On 21 April, the European Commission unveiled an ambitious project to provide a legal framework for artificial intelligence within the EU. Commission president Ursula Von der Leyen even announced that she wanted to regulate AI “within 100 days” of her election. Though this initiative actually comes a year and a half after she took office, it remains a world first.
A focus on respecting citizens’ rights
The aim of this proposed law is clear: to ensure that AI devices deployed on European territory promote the well-being of individuals and the common good. In other words, to build an ethical AI that does not become a way for authoritarian regimes to control its people. However, European authorities are definitely not denying AI’s benefits and innovation potential. Thierry Breton, EU Commissioner for the Internal Market, sums it up by saying that AI “offers immense potential but also presents a number of risks”. The EU is also betting on a “trustworthy” AI, believing that it cannot be developed without the informed consent of its citizens. A clever balance between human rights and the race for innovation.
A risk-based pyramid approach
To ensure that AI systems used in the EU are “safe, transparent, ethical, unbiased and under human control”, the Commission has designed this regulatory proposal on the model of a pyramid with 4 typologies of risks:
At the bottom of this pyramid are minimal uses of AI that require little or no supervision. Next come those with limited risks, which must aim to guarantee transparency for users. For example, the use of deepfakes is not a problem in itself, but it needs to be established whether or not a video relaying information is real. Finally, at the top of the pyramid are high-risk AI uses that can select individuals applying for aid, a loan, a job or a field of study. In this case, additional requirements are formulated in terms of documentation, the quality of the data used, performance, robustness, transparency and finally, cybersecurity. The principle being that a selection cannot be made on the basis of an algorithm alone. The principle of a human guarantee is also introduced, insisting on the obligation of “human supervision” (article 114).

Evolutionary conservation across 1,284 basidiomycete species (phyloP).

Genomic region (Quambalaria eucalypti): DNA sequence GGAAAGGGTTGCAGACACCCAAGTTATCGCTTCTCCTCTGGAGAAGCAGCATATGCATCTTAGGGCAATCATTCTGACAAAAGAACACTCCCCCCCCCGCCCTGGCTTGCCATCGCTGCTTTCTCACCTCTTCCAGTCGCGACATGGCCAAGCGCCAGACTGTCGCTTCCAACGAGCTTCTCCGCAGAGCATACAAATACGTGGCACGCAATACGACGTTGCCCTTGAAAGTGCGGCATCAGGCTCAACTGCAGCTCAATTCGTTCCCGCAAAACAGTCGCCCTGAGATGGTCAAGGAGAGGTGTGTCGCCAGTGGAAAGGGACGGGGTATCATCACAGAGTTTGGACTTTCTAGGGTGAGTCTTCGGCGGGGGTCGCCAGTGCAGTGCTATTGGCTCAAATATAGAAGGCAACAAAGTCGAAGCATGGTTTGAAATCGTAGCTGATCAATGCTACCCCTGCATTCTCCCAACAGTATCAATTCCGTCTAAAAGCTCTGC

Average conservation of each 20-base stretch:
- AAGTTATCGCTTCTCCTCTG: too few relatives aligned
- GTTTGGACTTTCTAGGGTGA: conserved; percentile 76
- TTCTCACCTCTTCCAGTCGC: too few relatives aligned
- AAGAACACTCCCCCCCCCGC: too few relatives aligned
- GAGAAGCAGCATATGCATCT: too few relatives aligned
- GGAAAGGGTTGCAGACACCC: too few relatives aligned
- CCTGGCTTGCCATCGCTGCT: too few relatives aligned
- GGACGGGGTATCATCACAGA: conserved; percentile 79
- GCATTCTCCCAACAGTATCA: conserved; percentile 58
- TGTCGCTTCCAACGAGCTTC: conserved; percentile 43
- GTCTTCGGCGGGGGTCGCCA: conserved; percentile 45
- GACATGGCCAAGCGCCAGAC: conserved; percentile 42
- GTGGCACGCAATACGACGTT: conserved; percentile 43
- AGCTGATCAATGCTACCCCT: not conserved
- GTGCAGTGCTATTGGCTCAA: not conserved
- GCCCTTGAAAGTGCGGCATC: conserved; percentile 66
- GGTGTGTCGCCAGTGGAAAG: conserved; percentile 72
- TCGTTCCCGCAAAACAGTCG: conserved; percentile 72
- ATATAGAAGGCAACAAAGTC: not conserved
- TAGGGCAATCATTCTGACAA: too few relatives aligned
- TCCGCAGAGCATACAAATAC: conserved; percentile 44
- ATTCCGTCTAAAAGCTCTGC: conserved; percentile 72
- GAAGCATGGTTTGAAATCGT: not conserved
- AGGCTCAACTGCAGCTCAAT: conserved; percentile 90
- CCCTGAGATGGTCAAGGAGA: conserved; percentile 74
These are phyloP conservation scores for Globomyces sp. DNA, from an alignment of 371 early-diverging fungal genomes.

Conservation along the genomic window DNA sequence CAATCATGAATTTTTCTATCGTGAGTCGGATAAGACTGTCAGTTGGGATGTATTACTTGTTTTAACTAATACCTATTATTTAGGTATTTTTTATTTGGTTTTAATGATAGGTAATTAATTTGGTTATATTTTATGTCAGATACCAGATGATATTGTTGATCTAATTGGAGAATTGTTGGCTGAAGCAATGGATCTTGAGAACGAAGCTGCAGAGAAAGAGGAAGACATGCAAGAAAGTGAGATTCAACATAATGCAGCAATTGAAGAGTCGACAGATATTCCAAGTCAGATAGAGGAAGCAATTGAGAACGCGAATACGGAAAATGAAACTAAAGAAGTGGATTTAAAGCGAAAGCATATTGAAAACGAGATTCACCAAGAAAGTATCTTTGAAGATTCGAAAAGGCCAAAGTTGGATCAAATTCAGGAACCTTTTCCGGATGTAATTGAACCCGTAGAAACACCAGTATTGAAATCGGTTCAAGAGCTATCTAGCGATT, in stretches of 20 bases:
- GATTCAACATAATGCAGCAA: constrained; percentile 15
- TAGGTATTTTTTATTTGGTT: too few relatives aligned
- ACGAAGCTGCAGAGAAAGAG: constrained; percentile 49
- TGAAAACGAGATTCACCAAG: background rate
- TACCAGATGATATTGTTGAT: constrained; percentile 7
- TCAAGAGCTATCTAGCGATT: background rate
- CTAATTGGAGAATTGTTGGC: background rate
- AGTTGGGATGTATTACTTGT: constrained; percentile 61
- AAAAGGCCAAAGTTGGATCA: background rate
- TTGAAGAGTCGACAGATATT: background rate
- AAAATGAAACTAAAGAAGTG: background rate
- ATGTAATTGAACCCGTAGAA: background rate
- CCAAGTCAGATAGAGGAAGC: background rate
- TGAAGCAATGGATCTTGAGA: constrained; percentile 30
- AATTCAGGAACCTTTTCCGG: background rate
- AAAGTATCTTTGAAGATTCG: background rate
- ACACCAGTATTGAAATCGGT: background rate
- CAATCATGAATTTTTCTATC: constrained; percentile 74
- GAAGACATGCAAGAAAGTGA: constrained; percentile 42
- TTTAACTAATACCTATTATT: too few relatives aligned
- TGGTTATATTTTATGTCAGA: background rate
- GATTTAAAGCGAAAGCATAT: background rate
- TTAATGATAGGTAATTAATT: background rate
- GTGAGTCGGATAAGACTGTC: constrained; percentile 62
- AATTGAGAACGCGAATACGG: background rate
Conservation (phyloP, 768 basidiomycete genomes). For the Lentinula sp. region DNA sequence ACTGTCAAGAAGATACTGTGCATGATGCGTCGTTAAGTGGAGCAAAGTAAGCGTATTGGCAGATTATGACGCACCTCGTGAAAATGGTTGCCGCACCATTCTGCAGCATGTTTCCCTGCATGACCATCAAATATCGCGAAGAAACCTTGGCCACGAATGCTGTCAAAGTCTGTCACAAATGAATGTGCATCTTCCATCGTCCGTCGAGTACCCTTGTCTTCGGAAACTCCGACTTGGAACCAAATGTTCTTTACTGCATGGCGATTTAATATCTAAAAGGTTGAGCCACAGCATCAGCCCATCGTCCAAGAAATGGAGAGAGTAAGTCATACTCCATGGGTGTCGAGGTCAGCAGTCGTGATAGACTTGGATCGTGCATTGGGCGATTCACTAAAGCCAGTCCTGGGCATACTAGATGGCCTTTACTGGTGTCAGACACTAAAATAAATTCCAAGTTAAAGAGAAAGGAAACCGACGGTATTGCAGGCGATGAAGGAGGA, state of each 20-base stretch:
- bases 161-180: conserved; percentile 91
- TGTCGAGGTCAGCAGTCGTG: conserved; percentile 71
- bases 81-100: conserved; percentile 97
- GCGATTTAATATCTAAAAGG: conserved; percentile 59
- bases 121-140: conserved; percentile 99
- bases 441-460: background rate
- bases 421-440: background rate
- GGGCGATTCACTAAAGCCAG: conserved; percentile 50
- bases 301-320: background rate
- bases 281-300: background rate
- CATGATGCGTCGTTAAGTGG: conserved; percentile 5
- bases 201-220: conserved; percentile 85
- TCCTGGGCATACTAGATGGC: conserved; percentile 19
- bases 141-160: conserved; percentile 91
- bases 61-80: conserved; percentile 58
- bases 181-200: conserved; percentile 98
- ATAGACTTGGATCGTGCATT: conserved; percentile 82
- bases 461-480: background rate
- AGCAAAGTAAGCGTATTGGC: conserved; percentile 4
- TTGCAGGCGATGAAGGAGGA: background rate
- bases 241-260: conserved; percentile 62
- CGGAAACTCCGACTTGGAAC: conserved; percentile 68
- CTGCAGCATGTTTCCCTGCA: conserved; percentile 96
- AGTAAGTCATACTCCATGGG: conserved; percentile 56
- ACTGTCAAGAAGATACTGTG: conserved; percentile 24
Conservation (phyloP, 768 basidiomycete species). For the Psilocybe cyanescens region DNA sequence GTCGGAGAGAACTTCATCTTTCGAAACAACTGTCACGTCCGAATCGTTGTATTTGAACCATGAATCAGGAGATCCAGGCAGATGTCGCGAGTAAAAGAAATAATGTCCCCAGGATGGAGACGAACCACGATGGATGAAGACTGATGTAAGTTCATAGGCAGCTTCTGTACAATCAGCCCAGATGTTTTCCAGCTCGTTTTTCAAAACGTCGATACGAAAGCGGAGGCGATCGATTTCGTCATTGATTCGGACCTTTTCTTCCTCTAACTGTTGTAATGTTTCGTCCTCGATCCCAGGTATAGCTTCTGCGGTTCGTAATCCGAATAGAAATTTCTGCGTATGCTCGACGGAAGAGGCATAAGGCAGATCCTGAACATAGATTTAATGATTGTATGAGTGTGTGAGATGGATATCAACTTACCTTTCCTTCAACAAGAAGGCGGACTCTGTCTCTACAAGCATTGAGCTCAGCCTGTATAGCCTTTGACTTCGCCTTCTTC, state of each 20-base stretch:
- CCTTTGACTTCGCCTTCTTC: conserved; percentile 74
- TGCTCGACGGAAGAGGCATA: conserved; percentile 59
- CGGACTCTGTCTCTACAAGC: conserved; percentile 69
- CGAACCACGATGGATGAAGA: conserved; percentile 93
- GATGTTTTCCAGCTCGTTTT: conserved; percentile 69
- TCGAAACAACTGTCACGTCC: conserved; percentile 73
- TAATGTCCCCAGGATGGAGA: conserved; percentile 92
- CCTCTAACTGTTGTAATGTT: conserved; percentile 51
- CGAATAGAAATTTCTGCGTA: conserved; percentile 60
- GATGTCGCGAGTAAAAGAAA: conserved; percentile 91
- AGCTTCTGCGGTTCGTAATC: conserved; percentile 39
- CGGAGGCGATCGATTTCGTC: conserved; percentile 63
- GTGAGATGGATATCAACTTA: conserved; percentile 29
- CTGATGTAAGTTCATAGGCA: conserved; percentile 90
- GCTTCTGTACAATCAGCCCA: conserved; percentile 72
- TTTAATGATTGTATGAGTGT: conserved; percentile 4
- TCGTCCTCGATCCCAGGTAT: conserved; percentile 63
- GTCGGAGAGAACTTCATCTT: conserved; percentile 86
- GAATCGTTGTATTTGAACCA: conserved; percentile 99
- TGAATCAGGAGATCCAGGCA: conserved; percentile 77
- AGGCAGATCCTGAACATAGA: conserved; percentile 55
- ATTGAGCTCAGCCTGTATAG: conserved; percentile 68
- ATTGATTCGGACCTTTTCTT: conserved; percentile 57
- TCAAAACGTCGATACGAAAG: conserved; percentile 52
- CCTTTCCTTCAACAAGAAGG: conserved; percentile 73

Of course, any use that infringes on fundamental rights, such as “social scoring” or the kind of facial recognition systems being developed in China, are classified as unacceptable and are simply excluded. The Commission does not want a Black Mirror scenario. This forthcoming legislation will therefore apply to any company, European or otherwise, that operates in the EU. Hefty fines, in the range of €30 million or 6% of the company’s overall turnover, depending on the organization, have been predicted in the event of non-compliance with the rules. This will dissuade even the most recalcitrant.
A proposal under fire
Companies and lobbyists argue that such a restrictive framework for the use of AI could prove to be a handicap when dealing with competition from China and the US, which have more liberal legislation. The Commission believes that this regulation will help develop AI that is more respectful of citizens’ rights. In addition, measures to support innovation are planned to ensure European companies remain competitive. The political aim is to anticipate the wishes of Member States so that the EU is united on the issue, with a (re)definition of the parameters of AI.
NGOs such as Alliance Vita, which would like even more binding provisions, supports the Commission’s proposal. The NGO Civil Liberties Union for Europe argues that such regulations will not prevent States from carrying out biometric checks on its citizens if they so wish. On the other hand, other organizations, such as the Center for Data Innovation, see a proposed law that will slow down the development of an industry that is still in its infancy as being incompatible with the EU’s ambition to become a leader in the field of AI.
The law is soon to be submitted to the European Parliament, where MEPs, lobbyists and companies will play their part in the debate. It is safe to say that a lot of changes will be made before it is adopted, and the process could well take several years. It remains to be seen whether the text adopted will live up to its initial ambitions.
By Nicolas Ruscher, Consulting Director at Antidox